This Day in History (18-Dec-1972) – US begins its heaviest bombing of North Vietnam

North Vietnam defeated the French colonial administration of Vietnam in 1954. Vietnamese Communist Party, led by Ho Chi Minh with its capital Hanoi ruled the North Vietnam. In the South, the French transferred most of their authority to the State of Vietnam, which had its capital at Saigon and was nominally under the authority of the former Vietnamese emperor, Bao Dai.  North Vietnam wished to unify the entire country under a single communist regime modeled after those of the Soviet Union and China. The South Vietnamese government, on the other hand, fought to preserve a Vietnam more closely aligned with the West. US was driven by Cold War concerns about the spread of communism, particularly “domino theory” – the idea that if one Asian nation fell to the leftist ideology, others would quickly follow.

US active combat units were introduced in 1965. By 1969 more than 500,000 U.S. military personnel were stationed in Vietnam. Meanwhile, the Soviet Union and China poured weapons, supplies, and advisers into the North. The war lasted from 1965 to 1973 with South Vietnam and US accepting the defeat. As per the official estimates casualities were 2 million civilians on both sides and some 1.1 million North Vietnamese and Viet Cong fighters. The U.S. military estimated that 250,000 South Vietnamese soldiers died alongwith 58,000 US soldiers in the war.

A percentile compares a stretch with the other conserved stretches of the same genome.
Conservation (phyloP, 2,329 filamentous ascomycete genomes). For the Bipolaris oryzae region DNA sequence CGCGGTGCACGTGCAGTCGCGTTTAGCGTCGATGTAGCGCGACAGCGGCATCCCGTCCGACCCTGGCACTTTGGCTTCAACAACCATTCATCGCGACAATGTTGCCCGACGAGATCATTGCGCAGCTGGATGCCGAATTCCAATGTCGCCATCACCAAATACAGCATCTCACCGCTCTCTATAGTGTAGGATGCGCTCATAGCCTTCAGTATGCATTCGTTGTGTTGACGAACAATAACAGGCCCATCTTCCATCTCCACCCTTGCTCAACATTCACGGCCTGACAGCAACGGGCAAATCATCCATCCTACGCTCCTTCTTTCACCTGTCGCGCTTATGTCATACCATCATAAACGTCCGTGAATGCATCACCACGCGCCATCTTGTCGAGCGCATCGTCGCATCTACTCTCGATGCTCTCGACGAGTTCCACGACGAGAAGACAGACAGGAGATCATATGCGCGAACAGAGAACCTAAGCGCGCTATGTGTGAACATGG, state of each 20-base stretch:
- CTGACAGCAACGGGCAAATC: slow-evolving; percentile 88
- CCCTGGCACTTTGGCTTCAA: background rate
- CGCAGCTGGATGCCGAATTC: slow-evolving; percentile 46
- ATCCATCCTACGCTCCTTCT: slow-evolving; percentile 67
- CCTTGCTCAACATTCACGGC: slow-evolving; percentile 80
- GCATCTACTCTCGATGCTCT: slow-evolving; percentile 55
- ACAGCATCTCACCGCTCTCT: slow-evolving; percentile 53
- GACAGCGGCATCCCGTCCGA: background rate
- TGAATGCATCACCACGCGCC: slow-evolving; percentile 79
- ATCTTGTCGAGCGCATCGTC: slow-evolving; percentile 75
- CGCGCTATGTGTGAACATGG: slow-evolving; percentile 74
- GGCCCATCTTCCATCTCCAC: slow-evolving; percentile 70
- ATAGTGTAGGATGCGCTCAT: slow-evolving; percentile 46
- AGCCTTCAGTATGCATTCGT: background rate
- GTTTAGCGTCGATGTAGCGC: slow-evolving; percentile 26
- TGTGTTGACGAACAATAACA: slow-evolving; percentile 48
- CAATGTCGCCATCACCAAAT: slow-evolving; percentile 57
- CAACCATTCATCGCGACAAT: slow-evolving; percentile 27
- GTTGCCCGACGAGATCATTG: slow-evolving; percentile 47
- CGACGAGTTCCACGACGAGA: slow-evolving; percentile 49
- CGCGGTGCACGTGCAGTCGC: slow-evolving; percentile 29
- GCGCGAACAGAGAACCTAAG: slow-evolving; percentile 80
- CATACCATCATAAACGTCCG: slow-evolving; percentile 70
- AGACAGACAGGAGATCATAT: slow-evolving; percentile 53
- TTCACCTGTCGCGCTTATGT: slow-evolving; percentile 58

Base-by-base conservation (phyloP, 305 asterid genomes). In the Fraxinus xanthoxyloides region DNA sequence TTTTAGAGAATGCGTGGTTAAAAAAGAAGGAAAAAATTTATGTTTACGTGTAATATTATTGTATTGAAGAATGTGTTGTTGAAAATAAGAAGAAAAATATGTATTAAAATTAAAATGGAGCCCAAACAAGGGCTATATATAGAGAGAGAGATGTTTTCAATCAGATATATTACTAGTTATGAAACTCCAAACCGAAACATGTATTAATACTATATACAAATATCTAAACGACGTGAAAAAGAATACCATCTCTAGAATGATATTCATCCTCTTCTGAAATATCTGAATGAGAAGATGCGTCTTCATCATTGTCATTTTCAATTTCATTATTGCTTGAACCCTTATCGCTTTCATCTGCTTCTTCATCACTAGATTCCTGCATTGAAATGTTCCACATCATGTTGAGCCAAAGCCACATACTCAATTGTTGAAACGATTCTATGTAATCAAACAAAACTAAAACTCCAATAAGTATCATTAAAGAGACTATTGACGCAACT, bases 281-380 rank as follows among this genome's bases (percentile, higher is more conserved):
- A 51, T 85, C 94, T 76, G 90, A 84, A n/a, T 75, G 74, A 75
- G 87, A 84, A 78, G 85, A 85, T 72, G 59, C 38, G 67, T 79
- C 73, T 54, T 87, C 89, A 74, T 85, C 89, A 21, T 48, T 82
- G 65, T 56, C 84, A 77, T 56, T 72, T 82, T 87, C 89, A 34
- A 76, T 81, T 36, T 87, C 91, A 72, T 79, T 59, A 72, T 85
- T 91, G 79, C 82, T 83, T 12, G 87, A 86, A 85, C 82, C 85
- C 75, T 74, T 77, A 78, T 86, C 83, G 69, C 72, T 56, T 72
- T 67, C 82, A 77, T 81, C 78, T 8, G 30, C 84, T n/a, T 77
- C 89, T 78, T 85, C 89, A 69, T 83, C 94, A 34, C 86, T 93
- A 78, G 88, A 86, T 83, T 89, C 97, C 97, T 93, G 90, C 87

Vietnam emerged from the war as a potent military power within Southeast Asia, but its agriculture, business, and industry were disrupted, large parts of its countryside were scarred by bombs and defoliation and laced with land mines, and its cities and towns were heavily damaged. A mass exodus in 1975 of people loyal to the South Vietnamese cause was followed by another wave in 1978 of “boat people,” refugees fleeing the economic restructuring imposed by the communist regime. Meanwhile, the United States, its military demoralized and its civilian electorate deeply divided, began a process of coming to terms with defeat in what had been its longest and most controversial war. The two countries finally resumed formal diplomatic relations in 1995.

 

Reference:

http://www.historyorb.com/day/december/18?p=2

http://www.britannica.com/EBchecked/topic/628478/Vietnam-War

http://news.bbc.co.uk/2/shared/spl/hi/asia_pac/05/vietnam_war/html/introduction.stm

This Day in History (16-Dec-1773) – Boston Tea Party